Page 138. He tells us, that the Scripture's Speaking of Men's crucifying to themselves the Son of God afresh, Heb. vi. 6. is quite another Thing than Christ's Offering up himself as crucified within them, for appealing the Wrath of God against them. In which he manifestly perverts W. Smith's Words aforegoing, by adding the Term crucified, and abuses the Quakers by insinuating that they urge that Text to prove what his Perversion would make them affert.

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He then proposes this Question, · When does the Scripture ever speak of Christ's making

Satisfa&tion to the Justice of God for our Sins ? < And in Answer thereto, would infer, that tho' the Scripture does not use that Word, yet « since it expresses the same Thing in Effekt,

• it may be proper enough to use that Word, un

less Men will needlesly wrangle about Words.' But from the same Premises he might much better have argued for omitting that Term ; for since the Scripture does not use it, but fully expresses the Doctrine of Remission in other Terms, the Imposingthat Word is a prefumptuous Addition to the Text, and altogether unnecessary, unless Men are ininded to exalt themselves, by preferring their own Mode of Expresfio: to such as the Holy Ghost has thought fit to use.

If our Opponent's next three Queries, P. 138, 139. be not well grounded, he has notably secured himself from Detection. By the Marginal Letters W. P. it may be supposed he intends William Penn, but he neither refers to Page nor Book. To avoid therefore the unreasonable Labour of reading all that Author's Works, several hundred Sheets in Folio, in search of what perhaps may not be there, we must be content to leave our Adversary Sleeping in his Intrenchments,

He seems to acknowledge, p. 140. ' Some • of the Quakers owning, that the Obedience, · Death and Sufferings of Christ in the Flesh, is « that whereby Remission of Sins that are part

is obtain'd.' And adds, I wish they would all do so. In which we think he has his Desire, nor do we find in their Writings any Thing contradi&tory thereto. But that our Reader 'may clearly see that they have a true Seripture Notion of Justification, we transcribe the following Declaration.

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(a) · I must again declare, that we are led by ' the Light and Spirit of Christ, with holy Re( verence to confess unto the Blood of Christ med at Jerusalem, as that by which a Propitiation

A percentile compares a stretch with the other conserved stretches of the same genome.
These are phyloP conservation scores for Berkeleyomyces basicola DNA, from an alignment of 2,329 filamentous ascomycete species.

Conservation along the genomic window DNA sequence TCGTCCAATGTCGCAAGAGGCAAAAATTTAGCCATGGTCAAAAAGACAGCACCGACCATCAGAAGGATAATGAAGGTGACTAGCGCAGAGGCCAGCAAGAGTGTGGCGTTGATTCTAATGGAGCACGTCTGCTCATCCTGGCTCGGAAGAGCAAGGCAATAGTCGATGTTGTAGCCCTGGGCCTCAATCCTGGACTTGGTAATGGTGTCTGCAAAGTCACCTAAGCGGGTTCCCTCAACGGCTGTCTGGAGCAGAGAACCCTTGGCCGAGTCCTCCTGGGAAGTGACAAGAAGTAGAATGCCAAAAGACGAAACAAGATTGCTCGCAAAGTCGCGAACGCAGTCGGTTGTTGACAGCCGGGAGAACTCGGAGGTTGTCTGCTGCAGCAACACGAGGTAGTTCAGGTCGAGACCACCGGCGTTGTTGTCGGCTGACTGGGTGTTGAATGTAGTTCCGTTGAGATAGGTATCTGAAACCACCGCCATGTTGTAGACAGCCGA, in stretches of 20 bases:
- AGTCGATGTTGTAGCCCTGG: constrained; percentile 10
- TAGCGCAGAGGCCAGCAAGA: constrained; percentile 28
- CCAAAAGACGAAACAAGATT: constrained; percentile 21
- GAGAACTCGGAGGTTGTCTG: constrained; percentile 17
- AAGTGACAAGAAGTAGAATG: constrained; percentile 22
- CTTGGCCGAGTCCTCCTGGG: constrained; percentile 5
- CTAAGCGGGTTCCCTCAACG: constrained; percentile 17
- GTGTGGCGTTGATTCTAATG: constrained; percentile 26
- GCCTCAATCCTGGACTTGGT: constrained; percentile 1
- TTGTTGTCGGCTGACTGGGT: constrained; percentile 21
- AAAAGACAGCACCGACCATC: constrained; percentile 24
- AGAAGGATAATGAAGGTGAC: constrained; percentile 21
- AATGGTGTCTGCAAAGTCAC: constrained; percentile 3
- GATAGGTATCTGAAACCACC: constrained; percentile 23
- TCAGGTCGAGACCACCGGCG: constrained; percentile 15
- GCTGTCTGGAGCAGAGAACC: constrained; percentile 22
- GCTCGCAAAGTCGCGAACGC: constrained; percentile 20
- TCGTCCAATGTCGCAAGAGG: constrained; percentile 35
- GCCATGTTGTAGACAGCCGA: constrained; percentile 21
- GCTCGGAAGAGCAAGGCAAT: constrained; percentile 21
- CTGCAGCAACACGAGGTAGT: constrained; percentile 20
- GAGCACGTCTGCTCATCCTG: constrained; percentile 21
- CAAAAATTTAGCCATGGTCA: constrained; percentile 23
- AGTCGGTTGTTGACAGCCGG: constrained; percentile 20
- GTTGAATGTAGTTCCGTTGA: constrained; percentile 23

beld forth to the Remision of Sins that were. Past through the Forbearance of God unto all <that believed: And we do embrace it as such : • and do firmly believe, that thereby God de• clared his great Love to the World, for by < it is the Consciousness of Sin declared to be * taken away, or Remission fealed to all that - have known true Repentance and Faith in his

Appearance. But because of the Conditions, • I mean Faith and Repentance, therefore do we

exhort all to turn their Minds to the Light and Spirit of Christ within, that by seeing their Conditions, and being by the same brought botb into true Contrition and holy Confidence in God's Mercy, they may come to receive the Benefit there

of, for without that necessary Condition, it • will be iinpossible to obtain Remission of Sins,

though it be fo generally promulgated thereby. To conclude; As in my Answer at large, so here in short, I say, Justification may

be taken in a two fold Sente ; Compleatly • and Incompleately; or rather thus, Compleat

Justification hath two Parts: the first is not imputing past Sins, or accounting a true Penitent, as Rightecus, (or clear from the Guilt of past Sin) as if he had never sinned, through the Remifjion which God declared and sealed up.io all such · iz::. Blood of his Son; and thus far Righteousncls as imputed goes, and is the first Part, or Juftification begun. The compleat, or last


(3) ??, P's. Workol. 2. p. 411.